DEP were a gift from M. Sagai (Aomori University of Health and Welfare, Faculty of Health Sciences; Aormori, Japan). These particles were generated by a light-duty, four-cylinder diesel engine (4JB1 type; Isuzu Automobile, Tokyo, Japan) using standard diesel fuel, as previously described (25, 26). This preparation has been used in many other studies of the biological effects of DEP (10, 27, 28, 29) and is similar to other DEP preparations in its mean particle size (∼2 μM diameter) and the qualitative nature of its hydrocarbon content, which includes polyaromatic hydrocarbons and oxidized derivatives of p-aminohippuric acid, such as quinines; however, different engines, different loads, different sources of diesel fuel, and different running cycles all have quantitative effects on the precise hydrocarbon composition of DEP (30, 31N-acetylcysteine (NAC), activated charcoal powder, and Salmonella typhimurium LPS were purchased from Sigma-Aldrich (St. Louis, MO). Poly(I · C) was purchased from Calbiochem (La Jolla, CA). An immunofluorescence-based kit for measuring IFN-γ production by individual cells in culture (mouse IFN-γ secretion assay detection kit) was purchased from Miltenyi Biotec (Auburn, CA) and was used according to the manufacturer’s directions.
Preparation of DEP suspensions
DEP were suspended in PBS at a concentration of 10 mg/ml by sonicating for 3 min with a Branson sonifier, using the number 7 setting.
The IVCCA (32, 33) was used to measure in vivo production of IL-2, IL-4, IL-6, IL-10, IFN-γ, and TNF. Briefly, mice were injected i.v. with one or more biotin-labeled neutralizing anti-cytokine mAbs (10 μg each) simultaneously (unless otherwise noted in the figure legend) with the injection of a stimulus for cytokine production, such as LPS. The anti-cytokine mAbs capture their ligands and prevent their catabolism, use, and excretion, so that they accumulate in serum. Mice were bled 1 day later, and serum levels of cytokine/biotin/anti-cytokine mAb complexes were determined by ELISA, using microtiter plate wells coated with Abs that bind cytokine epitopes that are not blocked by the injected anti-cytokine mAbs. Bound complexes are detected by a streptavidin-enzyme conjugate, followed by a luminogenic substrate. Measurements performed with this technique, which generally increases the sensitivity of cytokine detection ∼100-fold, are highly specific and are linearly related to the quantity of cytokine produced (32, 33).
Determination of IFN-γ mRNA levels by real-time PCR
Immunofluorescence staining and flow cytometry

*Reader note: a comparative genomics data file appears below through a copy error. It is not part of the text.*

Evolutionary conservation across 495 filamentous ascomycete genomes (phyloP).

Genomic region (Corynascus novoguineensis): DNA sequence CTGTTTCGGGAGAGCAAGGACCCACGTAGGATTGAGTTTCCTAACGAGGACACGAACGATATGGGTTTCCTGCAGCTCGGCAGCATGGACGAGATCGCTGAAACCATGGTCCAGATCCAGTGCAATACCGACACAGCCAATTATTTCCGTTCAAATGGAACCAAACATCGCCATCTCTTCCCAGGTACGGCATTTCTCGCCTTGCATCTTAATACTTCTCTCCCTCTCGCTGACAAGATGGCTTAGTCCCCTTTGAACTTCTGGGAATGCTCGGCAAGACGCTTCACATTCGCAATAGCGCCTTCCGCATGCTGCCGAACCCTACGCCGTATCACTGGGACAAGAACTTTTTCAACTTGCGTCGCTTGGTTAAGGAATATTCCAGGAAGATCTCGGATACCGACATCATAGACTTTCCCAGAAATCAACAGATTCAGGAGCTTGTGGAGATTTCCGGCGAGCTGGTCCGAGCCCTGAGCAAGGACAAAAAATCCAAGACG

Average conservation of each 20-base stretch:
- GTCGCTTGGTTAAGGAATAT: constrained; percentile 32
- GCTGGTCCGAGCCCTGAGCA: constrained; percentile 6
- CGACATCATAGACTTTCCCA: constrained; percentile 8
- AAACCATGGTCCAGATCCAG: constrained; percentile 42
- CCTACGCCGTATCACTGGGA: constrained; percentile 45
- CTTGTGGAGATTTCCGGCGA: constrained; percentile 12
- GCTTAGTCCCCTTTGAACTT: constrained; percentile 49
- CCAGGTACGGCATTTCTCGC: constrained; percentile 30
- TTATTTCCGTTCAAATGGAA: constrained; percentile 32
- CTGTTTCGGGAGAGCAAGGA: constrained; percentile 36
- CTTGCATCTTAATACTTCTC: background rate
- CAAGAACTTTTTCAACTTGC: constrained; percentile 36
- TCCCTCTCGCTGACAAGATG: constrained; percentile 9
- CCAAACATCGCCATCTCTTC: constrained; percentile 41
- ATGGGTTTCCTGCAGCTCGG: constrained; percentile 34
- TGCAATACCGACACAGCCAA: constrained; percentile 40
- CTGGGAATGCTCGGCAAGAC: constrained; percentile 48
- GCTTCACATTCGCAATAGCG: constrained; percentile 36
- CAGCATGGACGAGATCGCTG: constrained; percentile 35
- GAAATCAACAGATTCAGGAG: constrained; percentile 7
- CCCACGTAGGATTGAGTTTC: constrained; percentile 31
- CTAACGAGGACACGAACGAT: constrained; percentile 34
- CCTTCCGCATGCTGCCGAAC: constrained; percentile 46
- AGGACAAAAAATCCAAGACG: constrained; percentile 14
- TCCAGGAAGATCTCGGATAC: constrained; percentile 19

Single cell suspensions prepared from mouse spleens were stained with 1 μg of each PE- or FITC-labeled mAb for 30 min on ice in a total volume of 100 μl of HBSS plus 10% FBS and 0.2% NaN3. After washing, cells in a lymphocyte plus macrophage scatter gate were analyzed for FITC and PE fluorescence with a BD Biosciences (Mountain View, CA) FACSCalibur.
Differences between groups were tested for significance by a two-tailed t test program (EpiStat, Decatur, GA), according to the manufacturer’s directions.
DEP stimulate production of IL-6 and suppresses baseline production of IFN-γ
The IVCCA was used to evaluate systemic in vivo cytokine responses to DEP. Mice injected a single time i.p. with 2 mg of DEP in saline demonstrated increased IL-6 production, but no increase in IL-4 or IL-2 production (Fig. 1⇓, upper panel). In contrast to the increased production of IL-6, TNF production was not affected (Fig. 1⇓, middle and lower panels) and IFN-γ levels were considerably decreased in some experiments (Fig. 1⇓, middle panel); this decrease was ∼75% when mice were injected with DEP on 3 successive days (Fig. 1⇓, lower panel).
DEP selectively suppress the IFN-γ response to TLRL and cytokines
To determine whether DEP suppress TLRL4-induced IFN-γ production, we evaluated the ability of a single i.p. injection of DEP to inhibit the IFN-γ response to LPS. A single injection of 100 μg of LPS greatly increased the production of IL-6, IL-10, TNF, and IFN-γ during the subsequent 24 h. Injection of 2 mg of DEP 2 h before LPS administration completely suppressed the LPS-induced IFN-γ response and partially suppressed LPS-induced IL-10 production, but had no effect on LPS induction of IL-6 or TNF production (Fig. 2⇓A). DEP suppressed the LPS-induced increase in IFN-γ mRNA (Fig. 2⇓B), although not as completely as it suppressed IFN-γ secretion. DEP suppression of IFN-γ secretion was dependent on molecules adsorbed to the DEP carbon cores, because injection of mice with activated charcoal, which mimics the carbon cores of DEP, but lacks the adsorbed hydrocarbons, had no effect on LPS-induced IFN-γ secretion (Fig. 2⇓C).